Sunday, September 9, 2018

THE HOUR OF POWER


When  Venerable Fulton J. Sheen was ordained a priest of the Diocese of Peoria, Illinois in 1919, he promised to make a Holy Hour each day before the Most Blessed Sacrament. In spite of  a very harried schedule, he remained faithful to his promise for the entire sixty years of his priesthood. 

Writing constantly, travelling the around world, speaking engagements,  radio program and TV programs, heading the Missionary office of the Catholic Church, converting huge numbers of souls personally and through letters, he never missed his hour with the Lord. He said the key to his apostolic success was union with Jesus, a deep and growing friendship with Jesus in his Daily Holy Hour , that he called “The Hour of Power”.


It was during his Holy Hour that he learned to listen to the voice of Our Lord and abandon himself to the love of His Heart.  He was a tireless promoter of the daily hour of Eucharistic adoration, particularly among priests. “I keep up the Holy Hour to grow more and more into His likeness... Looking at the Eucharistic Lord for an hour transforms the heart in a mysterious way as the face of Moses was transformed after his companionship with God on the mountain.”

“The Holy Hour is not a devotion; it is a sharing in the work of redemption. 'Could you not watch one hour with Me?' Not for an hour of activity did He plead, but for an hour of companionship.”

“The purpose of the Holy Hour is to encourage deep personal encounter with Christ. The holy and glorious God is constantly inviting us to come to Him, to hold converse with Him and to ask such things as we need and to experience what a blessing there is in fellowship with Him.”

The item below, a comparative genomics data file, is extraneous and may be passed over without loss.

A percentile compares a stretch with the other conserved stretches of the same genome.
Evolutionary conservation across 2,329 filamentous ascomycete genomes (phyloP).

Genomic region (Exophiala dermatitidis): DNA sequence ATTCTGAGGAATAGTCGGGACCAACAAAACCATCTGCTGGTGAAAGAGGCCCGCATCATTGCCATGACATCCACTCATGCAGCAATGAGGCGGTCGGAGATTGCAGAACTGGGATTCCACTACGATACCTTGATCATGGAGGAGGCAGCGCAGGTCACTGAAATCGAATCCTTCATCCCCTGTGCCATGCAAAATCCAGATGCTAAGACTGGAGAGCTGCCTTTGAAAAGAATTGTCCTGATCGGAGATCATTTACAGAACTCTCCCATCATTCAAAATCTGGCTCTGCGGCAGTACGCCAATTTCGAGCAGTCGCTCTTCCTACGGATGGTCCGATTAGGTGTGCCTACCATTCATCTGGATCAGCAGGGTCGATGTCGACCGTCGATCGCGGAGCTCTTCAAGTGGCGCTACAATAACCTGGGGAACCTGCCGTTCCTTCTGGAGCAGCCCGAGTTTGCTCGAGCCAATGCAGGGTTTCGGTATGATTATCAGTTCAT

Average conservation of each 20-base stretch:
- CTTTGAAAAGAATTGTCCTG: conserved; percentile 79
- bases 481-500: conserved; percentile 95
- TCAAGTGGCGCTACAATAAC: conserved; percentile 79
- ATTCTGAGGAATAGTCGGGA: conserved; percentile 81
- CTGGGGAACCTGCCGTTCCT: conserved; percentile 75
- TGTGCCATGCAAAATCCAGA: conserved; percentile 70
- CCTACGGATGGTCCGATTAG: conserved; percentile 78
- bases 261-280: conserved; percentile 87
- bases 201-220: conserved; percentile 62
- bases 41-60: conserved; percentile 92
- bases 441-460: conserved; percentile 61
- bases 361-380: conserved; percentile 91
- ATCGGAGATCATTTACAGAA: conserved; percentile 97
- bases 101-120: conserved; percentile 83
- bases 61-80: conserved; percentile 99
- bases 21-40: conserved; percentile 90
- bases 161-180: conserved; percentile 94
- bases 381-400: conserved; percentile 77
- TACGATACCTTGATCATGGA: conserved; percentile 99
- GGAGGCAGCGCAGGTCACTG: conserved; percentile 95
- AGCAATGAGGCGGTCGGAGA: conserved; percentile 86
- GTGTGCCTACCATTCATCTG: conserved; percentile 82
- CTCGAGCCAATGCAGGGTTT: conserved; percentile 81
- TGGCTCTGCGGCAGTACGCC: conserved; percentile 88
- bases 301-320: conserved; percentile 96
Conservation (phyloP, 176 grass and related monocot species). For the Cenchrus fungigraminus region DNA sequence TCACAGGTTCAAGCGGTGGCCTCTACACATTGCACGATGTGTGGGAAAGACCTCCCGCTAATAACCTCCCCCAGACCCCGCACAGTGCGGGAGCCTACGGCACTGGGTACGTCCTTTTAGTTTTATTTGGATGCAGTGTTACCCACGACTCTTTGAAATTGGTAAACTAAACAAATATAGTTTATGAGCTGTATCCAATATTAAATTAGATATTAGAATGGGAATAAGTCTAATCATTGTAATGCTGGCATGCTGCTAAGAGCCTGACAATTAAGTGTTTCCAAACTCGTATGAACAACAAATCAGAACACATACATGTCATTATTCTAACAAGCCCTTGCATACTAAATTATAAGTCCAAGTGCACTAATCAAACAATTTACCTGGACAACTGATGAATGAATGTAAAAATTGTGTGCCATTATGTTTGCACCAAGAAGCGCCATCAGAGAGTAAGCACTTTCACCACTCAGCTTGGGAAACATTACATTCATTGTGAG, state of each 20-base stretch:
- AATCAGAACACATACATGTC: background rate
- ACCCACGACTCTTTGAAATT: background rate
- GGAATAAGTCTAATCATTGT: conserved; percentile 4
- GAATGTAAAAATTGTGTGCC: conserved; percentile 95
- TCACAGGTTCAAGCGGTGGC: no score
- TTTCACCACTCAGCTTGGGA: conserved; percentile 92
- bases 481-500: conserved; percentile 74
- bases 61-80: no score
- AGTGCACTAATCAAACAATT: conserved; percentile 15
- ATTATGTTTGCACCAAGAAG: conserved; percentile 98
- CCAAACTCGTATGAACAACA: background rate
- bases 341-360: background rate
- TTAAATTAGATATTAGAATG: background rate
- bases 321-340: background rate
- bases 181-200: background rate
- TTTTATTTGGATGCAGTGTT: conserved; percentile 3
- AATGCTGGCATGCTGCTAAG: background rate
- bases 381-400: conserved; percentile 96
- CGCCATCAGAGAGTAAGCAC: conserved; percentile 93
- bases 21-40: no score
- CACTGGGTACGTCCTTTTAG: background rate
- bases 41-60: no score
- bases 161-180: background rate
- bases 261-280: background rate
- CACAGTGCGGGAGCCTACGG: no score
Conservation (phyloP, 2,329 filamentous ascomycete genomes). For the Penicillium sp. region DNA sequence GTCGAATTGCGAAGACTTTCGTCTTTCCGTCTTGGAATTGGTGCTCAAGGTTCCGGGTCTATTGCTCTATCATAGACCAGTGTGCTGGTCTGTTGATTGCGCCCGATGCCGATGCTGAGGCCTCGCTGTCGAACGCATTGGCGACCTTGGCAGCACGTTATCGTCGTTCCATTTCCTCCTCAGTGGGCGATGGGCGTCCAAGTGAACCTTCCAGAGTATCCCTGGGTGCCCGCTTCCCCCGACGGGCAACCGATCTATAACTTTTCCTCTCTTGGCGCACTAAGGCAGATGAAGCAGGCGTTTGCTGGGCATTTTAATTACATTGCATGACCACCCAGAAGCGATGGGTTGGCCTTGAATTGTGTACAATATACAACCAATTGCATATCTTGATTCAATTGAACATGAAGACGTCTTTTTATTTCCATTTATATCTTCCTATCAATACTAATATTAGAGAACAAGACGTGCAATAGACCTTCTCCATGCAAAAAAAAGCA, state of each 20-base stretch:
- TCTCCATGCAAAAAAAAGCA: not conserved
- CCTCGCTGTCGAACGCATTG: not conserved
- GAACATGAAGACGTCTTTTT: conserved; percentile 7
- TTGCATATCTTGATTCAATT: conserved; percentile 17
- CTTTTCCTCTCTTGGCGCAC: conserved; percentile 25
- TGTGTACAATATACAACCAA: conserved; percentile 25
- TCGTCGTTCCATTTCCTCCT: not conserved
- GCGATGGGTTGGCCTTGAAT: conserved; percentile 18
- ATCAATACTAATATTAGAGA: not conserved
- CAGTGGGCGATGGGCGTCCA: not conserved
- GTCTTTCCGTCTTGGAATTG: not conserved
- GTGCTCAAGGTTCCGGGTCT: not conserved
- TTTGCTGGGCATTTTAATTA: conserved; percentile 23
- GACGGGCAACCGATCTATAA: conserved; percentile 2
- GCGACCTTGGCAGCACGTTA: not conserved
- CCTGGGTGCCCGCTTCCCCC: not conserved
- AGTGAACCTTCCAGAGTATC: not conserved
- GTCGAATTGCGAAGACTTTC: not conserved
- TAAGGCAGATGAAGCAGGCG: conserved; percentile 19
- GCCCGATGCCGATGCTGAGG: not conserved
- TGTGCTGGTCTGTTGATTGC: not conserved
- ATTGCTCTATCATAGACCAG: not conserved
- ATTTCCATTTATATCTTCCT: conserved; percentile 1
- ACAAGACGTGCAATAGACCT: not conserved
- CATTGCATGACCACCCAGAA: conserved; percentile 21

In these seemingly dark days in our Church, we can take comfort that our Lord is always with us, having left us His Body and Blood, and we can follow the example of  Venerable Sheen by giving a bit more of ourselves in adoration of Him we call our God. And we pray he be an intercessor for all our American Bishops.


Thursday, September 6, 2018

RESTING IN CHRIST IN A TIME OF UNREST

Mystery of Faith- Simeon Solomon

Mark Kirby, OSB of Silverstream Priory (Meath, Ireland)  writes: The crisis that continues to shake the Church and to burden the hearts of priests with sorrow and uncertainty, requires a powerful spiritual antidote.

Our Lord is calling His priests to tarry in His presence. He invites them to abide in the radiance of His Eucharistic Face, close to His Heart. There they will recover the joy of their youth and the certainty of being loved by Christ with an everlasting love."

 While these words are directed towards priests they apply to all Catholics, religious and lay.  When Jesus gave us His Body He did not specify that it would only be for the clergy, but for all, and throughout our Church’s history, He has given comfort to the saints, with the mandatum to adore Him raking the graces we daily need to follow Him, in faith.